Those Of Us Who Are Lonely In London Are Almost A City In Ourselves

Loneliness can often feel like British weather. Suddenly the clouds disperse and you have a long unexpected heatwave of joy, of feeling included. Other days it starts raining with no warning.
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I’m twenty-three, live in a £800 a month studio flat on my own in North London and work full-time in a nine-to-five job in South London. My family live a mere thirty-five minute train journey away and my best friend lives around the corner.

Yet I’m still lonely.

Someone once told me that twenty-three is supposed to be the worst age of your life. You’ve just finished any kind of full-time education, are in the lowest ranking job of your career and the system of constantly having your friends around you in classes or in dorms is gone. You’re on your own. This is where I think the all-encompassing loneliness stems from.

Upon realising I was lonely did the one thing I thought would help me get back on the social path - I moved into my own flat.

It was backwards thinking born out of desperation, and a brief period of depression which caused me to isolate myself without even realising it.

I came home to silence every evening, having no company and no one to share my day with. So I did the one thing that everyone told me I should be doing at twenty-three, I went on Tinder.

After sieving through the weirdos and the rebounders I went on a few dates. Highlights included the writer/actor who was writing a play on masturbation - ’Cumming Soon’ - who was very interested in my masturbation habits, and the guy from the Treasury who wanted to discuss my pension plan in depth.

None of these dates helped with my loneliness. In fact, they made me feel worse.

The only good thing that came out of them was having something to tell my friends about. These friends encouraged me to keep going on dates and utilise them; use my dating life as a social life for hire. Visit museums, pubs and different parts of London with a companion who I might pay back with a kiss or a ‘last night was fun’ text in the morning.

But it wasn’t long before the novelty of dating for a social life began to wear off and I felt more lonely than ever.

I pushed myself to start getting in touch with old friends from university. Catching up only to find out that they were getting married and I wasn’t getting an invite, or that they had moved into their partner’s house and the housewarming party was the week before.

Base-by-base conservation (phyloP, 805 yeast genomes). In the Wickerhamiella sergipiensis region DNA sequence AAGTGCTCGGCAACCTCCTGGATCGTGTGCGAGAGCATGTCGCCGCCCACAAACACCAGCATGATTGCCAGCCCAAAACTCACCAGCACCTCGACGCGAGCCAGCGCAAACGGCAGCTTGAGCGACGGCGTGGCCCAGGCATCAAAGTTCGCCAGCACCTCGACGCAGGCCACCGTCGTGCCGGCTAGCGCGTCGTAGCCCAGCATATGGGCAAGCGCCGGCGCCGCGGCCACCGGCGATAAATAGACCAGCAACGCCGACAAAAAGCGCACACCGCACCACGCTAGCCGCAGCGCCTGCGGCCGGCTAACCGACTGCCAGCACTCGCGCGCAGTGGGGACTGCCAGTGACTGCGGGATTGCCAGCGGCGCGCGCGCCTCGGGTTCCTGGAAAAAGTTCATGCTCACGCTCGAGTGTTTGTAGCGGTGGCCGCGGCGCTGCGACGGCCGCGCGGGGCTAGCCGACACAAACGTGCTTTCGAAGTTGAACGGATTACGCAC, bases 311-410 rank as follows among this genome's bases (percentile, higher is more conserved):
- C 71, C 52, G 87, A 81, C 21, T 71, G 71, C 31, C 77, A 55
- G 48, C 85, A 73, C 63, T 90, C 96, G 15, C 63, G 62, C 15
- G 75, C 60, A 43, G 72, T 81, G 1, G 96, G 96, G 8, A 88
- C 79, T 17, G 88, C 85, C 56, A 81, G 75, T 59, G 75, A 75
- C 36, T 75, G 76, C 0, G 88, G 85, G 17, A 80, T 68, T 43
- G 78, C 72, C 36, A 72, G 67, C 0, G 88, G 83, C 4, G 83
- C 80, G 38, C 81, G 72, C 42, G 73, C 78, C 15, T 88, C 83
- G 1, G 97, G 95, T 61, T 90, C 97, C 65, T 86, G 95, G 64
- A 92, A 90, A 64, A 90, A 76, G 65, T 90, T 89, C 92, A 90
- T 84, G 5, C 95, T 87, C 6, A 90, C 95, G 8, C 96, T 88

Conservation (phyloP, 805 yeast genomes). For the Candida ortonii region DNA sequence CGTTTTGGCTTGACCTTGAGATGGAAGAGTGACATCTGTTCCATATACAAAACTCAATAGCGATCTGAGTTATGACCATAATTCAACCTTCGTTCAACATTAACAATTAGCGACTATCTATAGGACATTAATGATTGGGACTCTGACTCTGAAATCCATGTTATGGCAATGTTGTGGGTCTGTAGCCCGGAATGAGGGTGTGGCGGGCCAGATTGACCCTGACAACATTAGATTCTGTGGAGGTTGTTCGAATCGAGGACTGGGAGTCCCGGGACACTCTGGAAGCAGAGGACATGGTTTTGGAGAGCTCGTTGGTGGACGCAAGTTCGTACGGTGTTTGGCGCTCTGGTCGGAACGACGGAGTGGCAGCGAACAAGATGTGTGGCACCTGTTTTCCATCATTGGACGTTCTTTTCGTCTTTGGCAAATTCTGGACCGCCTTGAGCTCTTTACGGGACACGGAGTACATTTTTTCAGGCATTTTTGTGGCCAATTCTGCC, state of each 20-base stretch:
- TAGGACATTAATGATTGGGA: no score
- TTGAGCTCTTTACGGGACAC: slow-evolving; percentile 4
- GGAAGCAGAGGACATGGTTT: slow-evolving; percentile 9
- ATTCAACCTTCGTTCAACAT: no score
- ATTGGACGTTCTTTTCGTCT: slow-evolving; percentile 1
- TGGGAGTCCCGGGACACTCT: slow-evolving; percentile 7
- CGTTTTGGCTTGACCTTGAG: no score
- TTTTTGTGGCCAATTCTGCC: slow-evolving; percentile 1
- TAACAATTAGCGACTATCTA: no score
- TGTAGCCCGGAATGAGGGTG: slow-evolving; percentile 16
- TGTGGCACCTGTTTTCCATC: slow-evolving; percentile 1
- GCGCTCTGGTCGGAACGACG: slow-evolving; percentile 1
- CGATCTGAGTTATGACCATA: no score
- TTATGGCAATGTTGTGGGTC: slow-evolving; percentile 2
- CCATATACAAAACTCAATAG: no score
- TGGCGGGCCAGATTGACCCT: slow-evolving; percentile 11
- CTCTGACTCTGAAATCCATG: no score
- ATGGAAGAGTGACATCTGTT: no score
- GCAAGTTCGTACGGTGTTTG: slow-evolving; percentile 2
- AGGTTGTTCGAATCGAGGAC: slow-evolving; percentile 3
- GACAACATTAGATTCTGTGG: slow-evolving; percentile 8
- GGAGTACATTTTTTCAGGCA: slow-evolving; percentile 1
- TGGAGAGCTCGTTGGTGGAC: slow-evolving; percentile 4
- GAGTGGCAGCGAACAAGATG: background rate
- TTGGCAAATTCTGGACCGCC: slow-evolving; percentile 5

While I was pleased for them I also felt guilty that I hadn’t made the effort to stay in touch, and frustrated that they hadn’t either.

With each year another friend leaves a WhatsApp group and whilst this curation of lasting friendship is starting to get stronger, as natural evolution takes place, it also leaves me with a bitter taste in my mouth.

Is it because I live in London and they don’t? Is it because they do live in London and have a more exciting life than me?

How do you make new friends in your twenties? A question I’m only just beginning to find the answer to.

After deciding twenty-three wasn’t going to be the worst age of my life, I’ve finally started to find ways to cull my loneliness.

Firstly, I got a therapist. I call them my paid-to-gossip therapist. He sits back and asks me about my life and every week I get to pour out all my feelings and we work on them together. He feels like a friend, and has actually helped me to feel confident and comfortable in contacting people I have been, or want to be, friends with.

I set myself monthly challenges to have experiences. I go to exhibitions on my own, have dinner with a different friend every week and go to the theatre once a month with someone I’m close too.

I visit my family every fortnight and call my close relatives whenever I feel like a chat. I talk to people on social media about my different hobbies and my career. I comment on old school friends Facebook pictures and private message my younger cousins about their GCSE results and my older cousins about their newborn babies.

Loneliness can often feel like British weather. Suddenly the clouds disperse and you have a long unexpected heatwave of joy, of feeling included. Other days it starts raining with no warning and you run inside and isolate yourself until it feels safe to venture outside again.

The one thing I’ve learnt is how normal it is to feel lonely in a city, particularly when you’re away from the communities of friendships and family you have built over time. But there’s no reason why you can’t try to be included.

After all, if I’m feeling lonely in this city then someone else must be too.

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